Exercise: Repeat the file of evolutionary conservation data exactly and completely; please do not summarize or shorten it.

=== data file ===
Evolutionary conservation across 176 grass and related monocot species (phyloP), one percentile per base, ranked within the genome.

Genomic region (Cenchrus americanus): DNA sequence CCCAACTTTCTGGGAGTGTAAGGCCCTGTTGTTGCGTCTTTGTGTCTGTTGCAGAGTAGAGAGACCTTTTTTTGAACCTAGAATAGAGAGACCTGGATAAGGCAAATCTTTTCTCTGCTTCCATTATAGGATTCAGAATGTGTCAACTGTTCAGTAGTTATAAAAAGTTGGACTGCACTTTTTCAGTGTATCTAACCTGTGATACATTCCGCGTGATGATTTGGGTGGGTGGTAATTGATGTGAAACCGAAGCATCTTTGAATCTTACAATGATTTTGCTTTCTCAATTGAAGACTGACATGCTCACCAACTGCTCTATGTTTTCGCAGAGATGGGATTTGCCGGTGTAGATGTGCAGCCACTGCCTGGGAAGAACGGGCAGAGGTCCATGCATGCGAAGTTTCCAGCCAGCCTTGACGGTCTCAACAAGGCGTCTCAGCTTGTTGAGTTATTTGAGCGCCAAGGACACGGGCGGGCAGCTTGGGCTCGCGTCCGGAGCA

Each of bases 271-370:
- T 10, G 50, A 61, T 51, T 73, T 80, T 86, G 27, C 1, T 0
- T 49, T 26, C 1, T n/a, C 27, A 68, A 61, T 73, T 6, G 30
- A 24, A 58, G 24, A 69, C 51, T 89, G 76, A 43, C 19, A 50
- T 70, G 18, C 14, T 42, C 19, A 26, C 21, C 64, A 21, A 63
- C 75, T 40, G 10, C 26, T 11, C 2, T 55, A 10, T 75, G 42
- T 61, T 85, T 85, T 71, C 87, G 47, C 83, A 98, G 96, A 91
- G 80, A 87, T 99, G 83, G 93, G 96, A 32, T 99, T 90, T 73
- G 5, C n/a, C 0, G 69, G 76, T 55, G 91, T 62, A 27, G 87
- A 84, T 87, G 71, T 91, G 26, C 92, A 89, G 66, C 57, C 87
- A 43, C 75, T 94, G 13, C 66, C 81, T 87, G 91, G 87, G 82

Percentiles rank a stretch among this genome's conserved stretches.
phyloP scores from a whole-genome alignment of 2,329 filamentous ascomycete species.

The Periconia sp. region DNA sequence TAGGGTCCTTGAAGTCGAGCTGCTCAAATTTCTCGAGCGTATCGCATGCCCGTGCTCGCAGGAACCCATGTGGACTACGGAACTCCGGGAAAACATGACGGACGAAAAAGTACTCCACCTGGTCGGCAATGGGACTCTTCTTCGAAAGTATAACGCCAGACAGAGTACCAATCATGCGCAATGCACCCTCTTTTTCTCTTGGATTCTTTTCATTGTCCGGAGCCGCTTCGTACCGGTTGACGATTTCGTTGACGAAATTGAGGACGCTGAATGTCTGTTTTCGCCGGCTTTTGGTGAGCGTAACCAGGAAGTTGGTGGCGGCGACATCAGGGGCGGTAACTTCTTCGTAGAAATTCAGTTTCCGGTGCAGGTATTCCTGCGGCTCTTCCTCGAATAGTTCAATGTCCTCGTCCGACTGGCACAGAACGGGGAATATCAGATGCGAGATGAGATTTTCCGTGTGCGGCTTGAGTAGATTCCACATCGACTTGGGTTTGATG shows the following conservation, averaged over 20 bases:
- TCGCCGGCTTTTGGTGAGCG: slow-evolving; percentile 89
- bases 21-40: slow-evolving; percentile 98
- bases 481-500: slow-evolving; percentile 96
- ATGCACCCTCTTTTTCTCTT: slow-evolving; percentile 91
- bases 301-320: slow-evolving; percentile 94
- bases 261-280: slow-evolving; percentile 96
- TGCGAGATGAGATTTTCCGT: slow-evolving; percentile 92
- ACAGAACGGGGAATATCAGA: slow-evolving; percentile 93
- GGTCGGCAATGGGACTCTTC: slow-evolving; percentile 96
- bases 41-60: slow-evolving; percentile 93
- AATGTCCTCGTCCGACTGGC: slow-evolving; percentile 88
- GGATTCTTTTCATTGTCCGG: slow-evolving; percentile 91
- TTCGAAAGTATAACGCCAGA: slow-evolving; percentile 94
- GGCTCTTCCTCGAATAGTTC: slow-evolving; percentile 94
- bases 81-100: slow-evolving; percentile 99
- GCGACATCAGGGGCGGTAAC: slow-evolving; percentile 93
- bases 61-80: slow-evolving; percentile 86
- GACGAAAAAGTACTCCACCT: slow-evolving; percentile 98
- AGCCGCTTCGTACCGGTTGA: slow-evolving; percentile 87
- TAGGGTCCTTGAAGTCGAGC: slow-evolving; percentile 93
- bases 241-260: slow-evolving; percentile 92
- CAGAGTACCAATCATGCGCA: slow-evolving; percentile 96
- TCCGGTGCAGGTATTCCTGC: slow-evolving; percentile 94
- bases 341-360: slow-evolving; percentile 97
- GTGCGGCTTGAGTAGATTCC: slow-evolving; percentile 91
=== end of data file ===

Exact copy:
Evolutionary conservation across 176 grass and related monocot species (phyloP), one percentile per base, ranked within the genome.

Genomic region (Cenchrus americanus): DNA sequence CCCAACTTTCTGGGAGTGTAAGGCCCTGTTGTTGCGTCTTTGTGTCTGTTGCAGAGTAGAGAGACCTTTTTTTGAACCTAGAATAGAGAGACCTGGATAAGGCAAATCTTTTCTCTGCTTCCATTATAGGATTCAGAATGTGTCAACTGTTCAGTAGTTATAAAAAGTTGGACTGCACTTTTTCAGTGTATCTAACCTGTGATACATTCCGCGTGATGATTTGGGTGGGTGGTAATTGATGTGAAACCGAAGCATCTTTGAATCTTACAATGATTTTGCTTTCTCAATTGAAGACTGACATGCTCACCAACTGCTCTATGTTTTCGCAGAGATGGGATTTGCCGGTGTAGATGTGCAGCCACTGCCTGGGAAGAACGGGCAGAGGTCCATGCATGCGAAGTTTCCAGCCAGCCTTGACGGTCTCAACAAGGCGTCTCAGCTTGTTGAGTTATTTGAGCGCCAAGGACACGGGCGGGCAGCTTGGGCTCGCGTCCGGAGCA

Each of bases 271-370:
- T 10, G 50, A 61, T 51, T 73, T 80, T 86, G 27, C 1, T 0
- T 49, T 26, C 1, T n/a, C 27, A 68, A 61, T 73, T 6, G 30
- A 24, A 58, G 24, A 69, C 51, T 89, G 76, A 43, C 19, A 50
- T 70, G 18, C 14, T 42, C 19, A 26, C 21, C 64, A 21, A 63
- C 75, T 40, G 10, C 26, T 11, C 2, T 55, A 10, T 75, G 42
- T 61, T 85, T 85, T 71, C 87, G 47, C 83, A 98, G 96, A 91
- G 80, A 87, T 99, G 83, G 93, G 96, A 32, T 99, T 90, T 73
- G 5, C n/a, C 0, G 69, G 76, T 55, G 91, T 62, A 27, G 87
- A 84, T 87, G 71, T 91, G 26, C 92, A 89, G 66, C 57, C 87
- A 43, C 75, T 94, G 13, C 66, C 81, T 87, G 91, G 87, G 82

Percentiles rank a stretch among this genome's conserved stretches.
phyloP scores from a whole-genome alignment of 2,329 filamentous ascomycete species.

The Periconia sp. region DNA sequence TAGGGTCCTTGAAGTCGAGCTGCTCAAATTTCTCGAGCGTATCGCATGCCCGTGCTCGCAGGAACCCATGTGGACTACGGAACTCCGGGAAAACATGACGGACGAAAAAGTACTCCACCTGGTCGGCAATGGGACTCTTCTTCGAAAGTATAACGCCAGACAGAGTACCAATCATGCGCAATGCACCCTCTTTTTCTCTTGGATTCTTTTCATTGTCCGGAGCCGCTTCGTACCGGTTGACGATTTCGTTGACGAAATTGAGGACGCTGAATGTCTGTTTTCGCCGGCTTTTGGTGAGCGTAACCAGGAAGTTGGTGGCGGCGACATCAGGGGCGGTAACTTCTTCGTAGAAATTCAGTTTCCGGTGCAGGTATTCCTGCGGCTCTTCCTCGAATAGTTCAATGTCCTCGTCCGACTGGCACAGAACGGGGAATATCAGATGCGAGATGAGATTTTCCGTGTGCGGCTTGAGTAGATTCCACATCGACTTGGGTTTGATG shows the following conservation, averaged over 20 bases:
- TCGCCGGCTTTTGGTGAGCG: slow-evolving; percentile 89
- bases 21-40: slow-evolving; percentile 98
- bases 481-500: slow-evolving; percentile 96
- ATGCACCCTCTTTTTCTCTT: slow-evolving; percentile 91
- bases 301-320: slow-evolving; percentile 94
- bases 261-280: slow-evolving; percentile 96
- TGCGAGATGAGATTTTCCGT: slow-evolving; percentile 92
- ACAGAACGGGGAATATCAGA: slow-evolving; percentile 93
- GGTCGGCAATGGGACTCTTC: slow-evolving; percentile 96
- bases 41-60: slow-evolving; percentile 93
- AATGTCCTCGTCCGACTGGC: slow-evolving; percentile 88
- GGATTCTTTTCATTGTCCGG: slow-evolving; percentile 91
- TTCGAAAGTATAACGCCAGA: slow-evolving; percentile 94
- GGCTCTTCCTCGAATAGTTC: slow-evolving; percentile 94
- bases 81-100: slow-evolving; percentile 99
- GCGACATCAGGGGCGGTAAC: slow-evolving; percentile 93
- bases 61-80: slow-evolving; percentile 86
- GACGAAAAAGTACTCCACCT: slow-evolving; percentile 98
- AGCCGCTTCGTACCGGTTGA: slow-evolving; percentile 87
- TAGGGTCCTTGAAGTCGAGC: slow-evolving; percentile 93
- bases 241-260: slow-evolving; percentile 92
- CAGAGTACCAATCATGCGCA: slow-evolving; percentile 96
- TCCGGTGCAGGTATTCCTGC: slow-evolving; percentile 94
- bases 341-360: slow-evolving; percentile 97
- GTGCGGCTTGAGTAGATTCC: slow-evolving; percentile 91